In supporting roles, Swinton is nothing short of impeccable. Decisively devilish and so easy to hate, Swinton does a phenomenal job as an antagonist who’s death the viewer can easily enjoy. Jamie Bell continues to earn my respect and trust. After surprising performances in “Filth” and the recent “Nymphomaniac,” Bell’s performance in “Snowpiercer” is another I can sink my teeth into. Octavia Spencer, John Hurt, and Ed Harris are also worth noting here. While easily lost in the background, their brief moments on screen are strong enough to dazzle and provoke.
While not the game-changer I was anticipating. “Snowpiercer” is still an impressive feat that all involved can be proud of. It’s as entertaining as any big-budgeted Hollywood action flick and much more rewarding. It’ll turn its fair share of casual filmgoers away with its bleak, disturbing, and violent content, but for those who can stand “Snowpiercer” at its most repugnant, this is one train ride they won’t soon forget.
Snowpiercer: 8 out of 10.
Director and writer Jim Jarmusch’s “Only Lovers Left Alive” is a peculiar film regarding vampirism. And, as it most commonly is when submitting oneself to a piece from Jarmusch’s body of work, it’s a tough beast to tame. It tackles all the vampiric themes one would expect, undying love, an unquenchable thirst for healthy vitals, eternal existence, and so on. Yet, it’s the fresh, atypical, achromatic reality he brings to the sub-genre that sets “Only Lovers Left Alive” apart from the pack. Jarmusch manages to create and capture these blood-sucker trademarks with such a genuine, almost non-fictional authenticity that the ideal of a vampire transcends the fantastical realm into our own.
“Only Lovers Left Alive” is subtle, self-referential, inter-textual, allusive, and most importantly, intelligent. Exploding with an entrancing musical score, gloomy visuals, and an engulfing atmosphere. But perhaps what’s most surprising is the dark, sly, morbid sense of humour present throughout the film’s runtime. For example, our anti-hero consistently likens the general human population to “zombies” and our species technological advances have never seemed so insignificant. Caught somewhere between the complexity of electricity and the emergence of the smartphone, there’s no shortage of witty jabs at our futuristic gadgets and their controlling, outdated prowess.
Not stopping at our achievements, “Only Lovers Left Alive” continues to shine a harsh light on humankind’s shortcomings. With the persistent bashing of our kinds stupidity for dismissing and cutting those down who propel us forward, those who think differently…like scientists, musicians, and philosophers…humanities faults are never far from prominent here. We’ve even managed to contaminate our own blood, which doesn’t sit well with those who bare fangs, as it poisons them, leading to an arduously slow, painful death. Forcing those who want to stay healthy into obtaining uncontaminated blood from a secure, reliable source, which is always risky. There’s symbolism oozing from Jarmusch’s latest, one must only look.
I can see how being alive for centuries, watching mankind progress at a crawl, might be frustrating. Hell, I can barely stand where we are currently or even look at where we’re heading without buckling…but I digress. There’s a beautiful theory, apart from Einstein’s Theory of Entanglement in “Only Lovers Left Alive,” comparing blood and water as the basis for all life and sustenance, a kind of eternal currency, that’s absolutely transcendent. Make sure to gather all the pieces scattered throughout the dialogue to form the thesis when watching.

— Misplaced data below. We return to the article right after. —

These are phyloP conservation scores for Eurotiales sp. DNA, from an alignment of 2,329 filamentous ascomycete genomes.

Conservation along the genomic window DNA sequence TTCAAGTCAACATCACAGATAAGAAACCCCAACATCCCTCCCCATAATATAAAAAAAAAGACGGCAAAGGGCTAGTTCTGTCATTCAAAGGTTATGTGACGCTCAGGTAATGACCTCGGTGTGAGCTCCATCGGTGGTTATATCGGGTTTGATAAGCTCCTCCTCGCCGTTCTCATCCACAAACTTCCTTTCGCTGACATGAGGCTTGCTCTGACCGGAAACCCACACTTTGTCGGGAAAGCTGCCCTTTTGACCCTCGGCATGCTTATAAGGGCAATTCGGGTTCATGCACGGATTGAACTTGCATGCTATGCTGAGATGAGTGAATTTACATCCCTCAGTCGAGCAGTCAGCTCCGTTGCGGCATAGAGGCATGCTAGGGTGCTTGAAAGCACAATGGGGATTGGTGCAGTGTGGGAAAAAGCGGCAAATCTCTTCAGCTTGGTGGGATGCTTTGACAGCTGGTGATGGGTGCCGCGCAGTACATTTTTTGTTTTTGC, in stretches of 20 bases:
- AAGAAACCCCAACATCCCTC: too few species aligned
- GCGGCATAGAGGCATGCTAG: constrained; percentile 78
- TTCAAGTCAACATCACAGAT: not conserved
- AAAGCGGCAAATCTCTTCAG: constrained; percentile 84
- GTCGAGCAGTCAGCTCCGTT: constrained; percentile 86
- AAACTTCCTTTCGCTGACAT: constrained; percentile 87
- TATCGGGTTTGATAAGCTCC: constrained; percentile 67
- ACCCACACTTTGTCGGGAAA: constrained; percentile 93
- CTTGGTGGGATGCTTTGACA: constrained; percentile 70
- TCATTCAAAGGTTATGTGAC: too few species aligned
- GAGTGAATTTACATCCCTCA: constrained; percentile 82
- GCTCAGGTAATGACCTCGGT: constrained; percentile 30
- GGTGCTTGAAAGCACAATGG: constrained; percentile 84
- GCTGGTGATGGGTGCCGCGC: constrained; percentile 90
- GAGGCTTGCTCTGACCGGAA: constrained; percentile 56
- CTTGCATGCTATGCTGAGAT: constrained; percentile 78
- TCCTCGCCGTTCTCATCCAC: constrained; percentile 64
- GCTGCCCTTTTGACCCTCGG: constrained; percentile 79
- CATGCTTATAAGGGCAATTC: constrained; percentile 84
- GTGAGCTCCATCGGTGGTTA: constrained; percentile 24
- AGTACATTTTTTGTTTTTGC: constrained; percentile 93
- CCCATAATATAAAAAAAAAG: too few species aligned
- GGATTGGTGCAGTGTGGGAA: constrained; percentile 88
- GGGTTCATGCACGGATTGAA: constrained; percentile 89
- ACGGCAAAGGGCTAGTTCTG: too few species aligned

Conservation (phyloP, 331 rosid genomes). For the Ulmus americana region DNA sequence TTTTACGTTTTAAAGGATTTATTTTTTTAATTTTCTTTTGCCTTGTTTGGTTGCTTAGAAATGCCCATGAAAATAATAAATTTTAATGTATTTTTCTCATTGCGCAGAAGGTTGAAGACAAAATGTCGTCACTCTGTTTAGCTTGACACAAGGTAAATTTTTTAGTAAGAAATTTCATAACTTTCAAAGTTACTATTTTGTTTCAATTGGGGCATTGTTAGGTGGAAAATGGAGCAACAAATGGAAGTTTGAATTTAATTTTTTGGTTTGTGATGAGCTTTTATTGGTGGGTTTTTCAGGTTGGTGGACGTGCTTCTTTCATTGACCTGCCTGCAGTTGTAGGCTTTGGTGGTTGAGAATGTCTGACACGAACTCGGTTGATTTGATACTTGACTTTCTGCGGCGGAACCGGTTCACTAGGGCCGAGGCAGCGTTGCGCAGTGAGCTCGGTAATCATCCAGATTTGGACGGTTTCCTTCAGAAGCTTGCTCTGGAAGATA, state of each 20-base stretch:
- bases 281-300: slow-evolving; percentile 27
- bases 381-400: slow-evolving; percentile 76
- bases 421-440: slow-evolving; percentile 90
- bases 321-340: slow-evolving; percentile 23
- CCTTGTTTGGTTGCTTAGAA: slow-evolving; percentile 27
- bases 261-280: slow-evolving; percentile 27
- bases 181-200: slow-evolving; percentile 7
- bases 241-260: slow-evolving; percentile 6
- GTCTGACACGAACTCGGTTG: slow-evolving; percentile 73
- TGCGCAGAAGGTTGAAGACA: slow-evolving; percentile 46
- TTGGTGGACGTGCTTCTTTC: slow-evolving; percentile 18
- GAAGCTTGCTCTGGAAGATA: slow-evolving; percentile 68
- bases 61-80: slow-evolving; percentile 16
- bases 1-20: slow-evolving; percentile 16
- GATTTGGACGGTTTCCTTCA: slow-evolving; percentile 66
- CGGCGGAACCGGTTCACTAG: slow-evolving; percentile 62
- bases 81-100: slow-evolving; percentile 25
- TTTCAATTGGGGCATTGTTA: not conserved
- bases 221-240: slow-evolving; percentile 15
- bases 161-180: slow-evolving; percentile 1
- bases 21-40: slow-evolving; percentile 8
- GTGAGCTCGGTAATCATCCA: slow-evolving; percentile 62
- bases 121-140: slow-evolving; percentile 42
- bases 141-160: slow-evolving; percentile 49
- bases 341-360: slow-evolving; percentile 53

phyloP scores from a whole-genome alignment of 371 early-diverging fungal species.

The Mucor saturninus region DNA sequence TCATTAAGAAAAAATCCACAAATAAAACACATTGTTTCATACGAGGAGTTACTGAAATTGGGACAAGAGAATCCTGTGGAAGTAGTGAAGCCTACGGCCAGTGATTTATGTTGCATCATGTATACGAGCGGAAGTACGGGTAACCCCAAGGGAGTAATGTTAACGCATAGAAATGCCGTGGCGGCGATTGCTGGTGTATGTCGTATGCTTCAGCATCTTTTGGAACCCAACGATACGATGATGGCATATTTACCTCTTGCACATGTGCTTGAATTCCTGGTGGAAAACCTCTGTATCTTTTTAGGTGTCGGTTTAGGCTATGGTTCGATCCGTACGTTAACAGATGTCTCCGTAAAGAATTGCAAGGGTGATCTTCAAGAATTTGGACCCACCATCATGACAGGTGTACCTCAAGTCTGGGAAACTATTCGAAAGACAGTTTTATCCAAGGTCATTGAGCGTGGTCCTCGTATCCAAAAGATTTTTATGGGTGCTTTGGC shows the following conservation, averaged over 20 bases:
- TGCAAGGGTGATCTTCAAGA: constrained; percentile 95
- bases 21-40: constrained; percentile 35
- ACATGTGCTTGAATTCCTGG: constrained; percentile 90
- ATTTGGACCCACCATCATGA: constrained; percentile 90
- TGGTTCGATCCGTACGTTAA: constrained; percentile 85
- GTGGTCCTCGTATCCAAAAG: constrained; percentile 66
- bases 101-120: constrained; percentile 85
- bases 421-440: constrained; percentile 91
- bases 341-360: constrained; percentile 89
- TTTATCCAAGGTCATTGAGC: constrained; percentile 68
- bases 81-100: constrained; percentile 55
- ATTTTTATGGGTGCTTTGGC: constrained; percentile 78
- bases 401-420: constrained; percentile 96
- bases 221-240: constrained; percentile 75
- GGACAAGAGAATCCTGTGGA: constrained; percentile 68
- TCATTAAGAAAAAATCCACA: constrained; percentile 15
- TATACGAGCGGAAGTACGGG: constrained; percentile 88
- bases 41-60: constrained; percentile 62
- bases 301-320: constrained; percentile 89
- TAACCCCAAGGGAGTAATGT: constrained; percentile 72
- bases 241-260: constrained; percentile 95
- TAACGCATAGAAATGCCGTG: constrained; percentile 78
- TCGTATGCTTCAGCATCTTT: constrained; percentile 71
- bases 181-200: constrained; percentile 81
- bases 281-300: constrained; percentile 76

“Only Lovers Left Alive” has so much to offer, it needn’t be carried by its two leads, Tom Hiddleston and Tilda Swinton. Nevertheless, both Tom and Tilda can’t help but put the film on their backs. Hiddleston as Adam, a modern rock god, mopping around a gloomy apartment, suicidal, experimenting, and helplessly in love. Swinton as Eve, sniffing about for fresh sustenance, full of wisdom and love, “ruthless, brutal” as Hiddleston’s Adam claims in the film. Both look so lovely, calm, but underneath storms brew and an evil dormant. Hiddleston, who continues his rapid ascent to the mainstream, is nothing short of marvellous and Swinton matches her co-star stride for stride. Never faltering under the obscurity, complexity, and weight of “Only Lovers Left Alive,” Swinton and Hiddleston run the show.
Mia Wasikowska, Anton Yelchin, Jeffery Wright, and William Hurt round out the cast and provide a much needed chaotic, grounded, human element to their cold-blooded, nocturnal co-stars and the film as a whole. Apart from Wasikowska, the supporting staff doesn’t garner much screen time, yet fulfill their limited duties with a very predictable capability. There’s a fear radiating from the supporting ensemble that the viewer can sympathize with, a need to tread lightly when in the company of these mysterious, stoic beings, which we can abide by. They’re never out of place or speak unless spoken to. Their performances are hypnotic, fragile, terrified.
Not simply a story with characters and structure, rather, Jim Jarmusch’s “Only Lovers Left Alive” has a point to make. Its unnerving, smart, haunting, and beautiful, a toxic cocktail that tastes too good to put down.